On one February patrol, Austin halts his vehicles on a tree-shaded road bisecting expansive fields and groves. This is what Maj. Conor Cusick, planning officer for 1-8 Infantry, calls "the bread basket of Iraq," and it makes for a pleasing exception to Iraq's predominantly barren landscape. But its lushness offers ample cover for bad guys, and somebody's been firing mortars at a U.S. base from these fields.
Austin points to a distant grove where, he says, a paid informant led Echo Company on a "wild goose chase" for the mortar position. He wonders aloud if the informant weren't deliberately misleading them, whether for money or for some more sinister reason. "But he's generally reliable, and he might come back with something useful," Austin says, surrendering to the ambiguity that, in this culture of distrust, makes everyone's motives suspect.
Down the road from Anaconda, at a tiny U.S. base called Paliwoda, Cusick uses a laser pointer to parse a map of the area that's tacked to the wall.
"It's an interesting dynamic," he says. "The city is Shi'ite, but the suburbs are Sunni. They're former regime, the haves. Now they don't have much. The big challenge is making [all of] them realize they've got to get along."
Cusick says that means building up the kinds of basic civic functions that Westerners take for granted: local government, garbage collection, schools. Meanwhile, U.S. forces must convince disenfranchised Sunnis and survivalist Shi'ites that these functions belong to them jointly -- and that they're not just extensions of the American occupation.
Cusick grimaces. "It's a large scope of work. Obviously, the most important thing is understanding the culture." Lasting reform might take centuries, Cusick adds.
In the meantime, U.S. forces will settle for winning over Balad's Shi'ites, using them as informants in the fight against Sunni insurgents in Ad Duluyah and other disaffected towns.
One Street at a Time & r & A 4-year-old boy named Rafat is screaming in pain. Last month, he had a hurt knee. This month he has pneumonia. Rafat's mother injects the boy's medicine while Elsea, the medic, presides. Austin and his interpreter confer with Rafat's father while two Echo Company soldiers stand guard under a tree, watching Ad Duluyah across the river.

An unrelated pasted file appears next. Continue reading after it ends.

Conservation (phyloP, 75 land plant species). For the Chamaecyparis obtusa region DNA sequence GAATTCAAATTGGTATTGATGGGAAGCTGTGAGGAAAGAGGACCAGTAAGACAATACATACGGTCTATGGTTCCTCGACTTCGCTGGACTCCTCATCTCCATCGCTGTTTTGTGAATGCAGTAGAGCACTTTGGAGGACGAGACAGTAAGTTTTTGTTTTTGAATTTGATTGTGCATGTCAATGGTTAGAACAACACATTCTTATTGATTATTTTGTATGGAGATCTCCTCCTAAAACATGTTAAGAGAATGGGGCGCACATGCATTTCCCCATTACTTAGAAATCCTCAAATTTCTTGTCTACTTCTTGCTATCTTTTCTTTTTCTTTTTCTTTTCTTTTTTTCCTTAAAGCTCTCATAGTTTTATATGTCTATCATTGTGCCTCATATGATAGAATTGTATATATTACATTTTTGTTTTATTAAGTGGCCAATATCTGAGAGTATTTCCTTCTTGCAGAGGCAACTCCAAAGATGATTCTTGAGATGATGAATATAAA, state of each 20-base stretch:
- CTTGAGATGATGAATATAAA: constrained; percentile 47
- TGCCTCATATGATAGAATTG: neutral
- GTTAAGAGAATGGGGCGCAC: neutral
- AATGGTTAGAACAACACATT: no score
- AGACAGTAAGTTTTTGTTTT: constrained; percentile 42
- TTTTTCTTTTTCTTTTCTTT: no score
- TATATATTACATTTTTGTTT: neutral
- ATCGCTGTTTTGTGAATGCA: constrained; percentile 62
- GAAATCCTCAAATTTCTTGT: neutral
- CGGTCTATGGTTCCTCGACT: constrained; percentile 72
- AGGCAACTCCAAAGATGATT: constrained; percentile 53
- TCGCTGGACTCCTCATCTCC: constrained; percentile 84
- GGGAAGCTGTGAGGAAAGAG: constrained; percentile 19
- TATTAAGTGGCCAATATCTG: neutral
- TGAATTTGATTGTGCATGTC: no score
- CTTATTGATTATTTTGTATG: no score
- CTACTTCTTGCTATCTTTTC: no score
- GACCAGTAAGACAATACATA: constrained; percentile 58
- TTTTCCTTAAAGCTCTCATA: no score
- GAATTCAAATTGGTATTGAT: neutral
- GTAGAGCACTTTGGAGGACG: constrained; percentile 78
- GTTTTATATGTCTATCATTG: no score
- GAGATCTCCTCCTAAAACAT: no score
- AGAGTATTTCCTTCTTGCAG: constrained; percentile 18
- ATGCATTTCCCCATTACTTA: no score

It's been a long day and the Americans are tired. In six hours, they've put into practice all of their commanders' theories on how to win this war. They conducted what Austin calls "presence patrols," cruising up and down Balad's streets to show Iraqis that they're there, they're watching. They dropped in on a Shi'ite boys' school, where an exasperated teacher explained that he had no textbooks and Austin promised to do what he could to help. They hooked up with an Iraqi Army patrol and supervised as the Iraqis manned a road checkpoint. They waded through crowds of grabby children, handing out candy. They made their usual rounds of the riverside homes, pressing the flesh, hearing complaints, trying to pinpoint the Ad Duluyah sniper. And they went looking for one of their new allies in the area, a tribal sheik whose son was killed in an insurgent attack.
Amid the area's complicated politics and divided loyalties, the sheik's allegiance at least is clear. He has promised to shoot any bad guys he sees crossing the river.
That, to Austin, is progress.
David Axe is an independent journalist working in Iraq. His stories appear regularly in New York City's Village Voice. Next week, he'll take you to western Iraq, where a battalion of Navy Seabees is struggling to build a new military base.